‘Where Do We Start?’
Every week, I talk to people inside corporations interested in improving customer experience. Yes, some are senior executives. More often, though, they are marketing heads, line-of-business VPs, GMs, or directors, most concerned with their unit or division of the organization. Then there are those who’ve been charged with improving customer experience–initially given a charge and a direction, but little budget, authority, or staff to implement.
Universally, getting started means first identifying a discrete issue to address, defining an initial scope, and executing against specific objectives. Typically, early projects are focused on a particular audience segment, business unit or core process, life cycle stage (e.g., acquisition or retention), or other similar factors.
Most often working with an outside partner who has “been there and done that,” these initiatives identify specific solutions to real problems in a way that value creation is both obvious and defensible. From the results comes the ability to develop business cases, identify other opportunities, and generally continue socializing the idea of, and benefits from, customer experience improvement.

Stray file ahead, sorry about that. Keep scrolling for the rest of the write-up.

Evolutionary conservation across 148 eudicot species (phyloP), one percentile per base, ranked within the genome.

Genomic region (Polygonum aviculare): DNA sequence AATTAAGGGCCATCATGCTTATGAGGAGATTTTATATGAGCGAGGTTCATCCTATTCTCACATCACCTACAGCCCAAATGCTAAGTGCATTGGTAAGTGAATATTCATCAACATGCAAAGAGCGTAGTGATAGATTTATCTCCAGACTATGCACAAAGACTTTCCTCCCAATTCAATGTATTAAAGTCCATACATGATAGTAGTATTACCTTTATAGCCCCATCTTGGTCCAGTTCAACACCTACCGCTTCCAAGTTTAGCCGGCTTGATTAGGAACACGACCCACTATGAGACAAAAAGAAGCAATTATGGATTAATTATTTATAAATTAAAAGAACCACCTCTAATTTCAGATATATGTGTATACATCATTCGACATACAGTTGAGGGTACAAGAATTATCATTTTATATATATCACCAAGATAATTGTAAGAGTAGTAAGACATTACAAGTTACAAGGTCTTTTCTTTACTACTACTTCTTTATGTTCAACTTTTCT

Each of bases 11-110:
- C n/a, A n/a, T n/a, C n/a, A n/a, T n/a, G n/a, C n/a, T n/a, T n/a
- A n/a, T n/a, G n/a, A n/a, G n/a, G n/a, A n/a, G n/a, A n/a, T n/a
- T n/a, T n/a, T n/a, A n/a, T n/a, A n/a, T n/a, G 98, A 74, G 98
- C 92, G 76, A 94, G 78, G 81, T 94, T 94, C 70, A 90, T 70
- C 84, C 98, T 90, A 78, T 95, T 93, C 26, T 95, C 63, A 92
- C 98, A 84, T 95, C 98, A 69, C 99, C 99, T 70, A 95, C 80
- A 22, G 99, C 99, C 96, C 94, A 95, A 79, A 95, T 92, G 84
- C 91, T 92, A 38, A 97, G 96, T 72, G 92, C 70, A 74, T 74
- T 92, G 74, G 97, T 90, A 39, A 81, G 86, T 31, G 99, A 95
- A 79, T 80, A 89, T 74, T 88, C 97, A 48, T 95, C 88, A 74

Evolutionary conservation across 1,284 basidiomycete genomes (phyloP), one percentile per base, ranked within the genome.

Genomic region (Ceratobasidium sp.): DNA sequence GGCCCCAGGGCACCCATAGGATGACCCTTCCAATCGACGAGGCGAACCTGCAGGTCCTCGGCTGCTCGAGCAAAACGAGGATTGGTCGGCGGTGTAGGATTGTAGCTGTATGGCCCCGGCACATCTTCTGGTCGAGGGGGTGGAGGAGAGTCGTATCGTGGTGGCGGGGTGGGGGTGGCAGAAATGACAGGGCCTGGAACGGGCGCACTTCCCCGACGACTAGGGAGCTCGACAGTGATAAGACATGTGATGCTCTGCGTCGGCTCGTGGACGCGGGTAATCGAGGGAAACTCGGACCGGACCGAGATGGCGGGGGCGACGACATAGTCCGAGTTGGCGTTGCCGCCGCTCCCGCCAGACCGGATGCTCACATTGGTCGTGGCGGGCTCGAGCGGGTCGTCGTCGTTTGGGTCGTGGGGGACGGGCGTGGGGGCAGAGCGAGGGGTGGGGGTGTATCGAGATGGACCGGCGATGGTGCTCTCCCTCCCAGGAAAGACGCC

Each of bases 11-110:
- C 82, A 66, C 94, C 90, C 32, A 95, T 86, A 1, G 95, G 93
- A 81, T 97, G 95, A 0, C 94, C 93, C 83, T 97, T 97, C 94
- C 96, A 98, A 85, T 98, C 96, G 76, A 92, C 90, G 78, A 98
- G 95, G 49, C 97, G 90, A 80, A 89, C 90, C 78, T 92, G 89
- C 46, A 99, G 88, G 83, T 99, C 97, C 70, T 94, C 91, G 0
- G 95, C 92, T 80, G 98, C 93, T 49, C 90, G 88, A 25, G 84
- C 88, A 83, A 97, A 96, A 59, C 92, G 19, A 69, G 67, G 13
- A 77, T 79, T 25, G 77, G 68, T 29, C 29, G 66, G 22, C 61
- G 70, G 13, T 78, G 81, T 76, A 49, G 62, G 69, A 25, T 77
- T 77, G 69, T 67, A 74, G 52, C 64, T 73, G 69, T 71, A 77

These initial programs are the first steps in the journey toward transformation. Success on a smaller scale–done in a way that is provably replicable and scalable across a firm–is what leads to broader adoption.
Skunkworks, Bootstrapping, And Intrapreneurship
Thursday I had lunch with a former client of our firm, the person who kicked off what is now a firmly embedded customer experience discipline at his company, a global investment firm with nearly $500 billion under management. When the company hired us about three years ago, the idea of customer experience management was just bubbling up across the business world.
Starting with a limited charter and significant personal initiative, he got buy-in for pilot projects from a couple of internal groups. As a result, we kicked off two business-unit and audience-specific projects, simultaneously helping educate him, his team, and others on the process, concepts, and artifacts that drive experience improvement.